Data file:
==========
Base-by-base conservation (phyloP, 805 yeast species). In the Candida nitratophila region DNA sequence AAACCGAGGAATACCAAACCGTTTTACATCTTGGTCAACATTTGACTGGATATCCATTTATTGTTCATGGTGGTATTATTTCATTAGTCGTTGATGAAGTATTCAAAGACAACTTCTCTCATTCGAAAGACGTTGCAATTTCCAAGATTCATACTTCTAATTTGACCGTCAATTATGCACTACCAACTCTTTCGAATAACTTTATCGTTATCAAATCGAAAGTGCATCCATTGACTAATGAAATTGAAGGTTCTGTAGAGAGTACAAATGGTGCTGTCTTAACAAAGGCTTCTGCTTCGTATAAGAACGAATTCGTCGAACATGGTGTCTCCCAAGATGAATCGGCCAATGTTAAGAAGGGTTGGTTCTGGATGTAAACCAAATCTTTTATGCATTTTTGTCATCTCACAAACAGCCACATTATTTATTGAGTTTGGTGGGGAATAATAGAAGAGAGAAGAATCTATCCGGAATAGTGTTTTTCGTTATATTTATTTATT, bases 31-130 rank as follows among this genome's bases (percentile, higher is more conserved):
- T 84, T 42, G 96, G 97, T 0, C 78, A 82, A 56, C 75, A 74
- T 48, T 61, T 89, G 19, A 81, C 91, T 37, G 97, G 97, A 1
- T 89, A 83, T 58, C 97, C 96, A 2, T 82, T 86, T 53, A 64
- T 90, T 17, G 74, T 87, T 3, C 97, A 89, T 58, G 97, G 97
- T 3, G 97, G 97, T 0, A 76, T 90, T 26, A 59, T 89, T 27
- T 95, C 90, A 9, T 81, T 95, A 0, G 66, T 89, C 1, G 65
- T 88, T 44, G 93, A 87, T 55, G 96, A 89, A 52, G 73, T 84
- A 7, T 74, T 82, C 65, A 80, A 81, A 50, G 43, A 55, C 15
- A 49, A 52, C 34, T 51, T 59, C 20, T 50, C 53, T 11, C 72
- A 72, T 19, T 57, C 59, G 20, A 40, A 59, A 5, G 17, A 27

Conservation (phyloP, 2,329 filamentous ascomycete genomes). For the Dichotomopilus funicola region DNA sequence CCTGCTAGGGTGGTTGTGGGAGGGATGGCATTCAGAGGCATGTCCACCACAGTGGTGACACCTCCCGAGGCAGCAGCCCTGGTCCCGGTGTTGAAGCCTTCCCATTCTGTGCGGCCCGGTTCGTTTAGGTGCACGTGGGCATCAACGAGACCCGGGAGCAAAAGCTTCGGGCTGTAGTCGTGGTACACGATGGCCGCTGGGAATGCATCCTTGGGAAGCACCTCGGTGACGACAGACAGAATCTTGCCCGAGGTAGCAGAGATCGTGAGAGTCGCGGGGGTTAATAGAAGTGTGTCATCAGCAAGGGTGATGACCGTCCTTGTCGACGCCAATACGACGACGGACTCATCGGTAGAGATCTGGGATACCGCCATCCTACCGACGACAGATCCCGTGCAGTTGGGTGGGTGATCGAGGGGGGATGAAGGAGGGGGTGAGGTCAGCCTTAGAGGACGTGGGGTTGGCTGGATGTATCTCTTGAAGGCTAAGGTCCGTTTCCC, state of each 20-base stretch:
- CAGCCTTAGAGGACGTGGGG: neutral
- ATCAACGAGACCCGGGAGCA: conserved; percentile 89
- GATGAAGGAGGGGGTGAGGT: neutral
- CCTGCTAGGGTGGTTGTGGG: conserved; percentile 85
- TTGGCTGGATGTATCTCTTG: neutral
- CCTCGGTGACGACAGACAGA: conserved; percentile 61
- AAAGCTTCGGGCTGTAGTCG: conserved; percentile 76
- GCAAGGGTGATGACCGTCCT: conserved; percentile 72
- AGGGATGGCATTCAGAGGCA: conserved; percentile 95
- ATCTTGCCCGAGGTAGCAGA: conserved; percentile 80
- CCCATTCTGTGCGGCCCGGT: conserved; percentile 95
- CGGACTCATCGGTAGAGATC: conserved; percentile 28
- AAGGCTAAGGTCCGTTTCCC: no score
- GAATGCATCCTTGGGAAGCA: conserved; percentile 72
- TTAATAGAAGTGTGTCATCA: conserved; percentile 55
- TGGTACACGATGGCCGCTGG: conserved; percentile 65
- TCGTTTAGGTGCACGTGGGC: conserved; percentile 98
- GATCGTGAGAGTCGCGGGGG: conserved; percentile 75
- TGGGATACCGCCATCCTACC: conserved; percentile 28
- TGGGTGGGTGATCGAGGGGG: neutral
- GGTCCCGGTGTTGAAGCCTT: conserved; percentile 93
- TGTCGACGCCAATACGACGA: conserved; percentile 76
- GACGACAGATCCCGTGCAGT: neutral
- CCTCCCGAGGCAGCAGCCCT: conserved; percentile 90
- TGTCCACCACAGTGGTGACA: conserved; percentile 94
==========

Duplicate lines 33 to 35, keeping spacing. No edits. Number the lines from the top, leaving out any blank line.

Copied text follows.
- GGTCCCGGTGTTGAAGCCTT: conserved; percentile 93
- TGTCGACGCCAATACGACGA: conserved; percentile 76
- GACGACAGATCCCGTGCAGT: neutral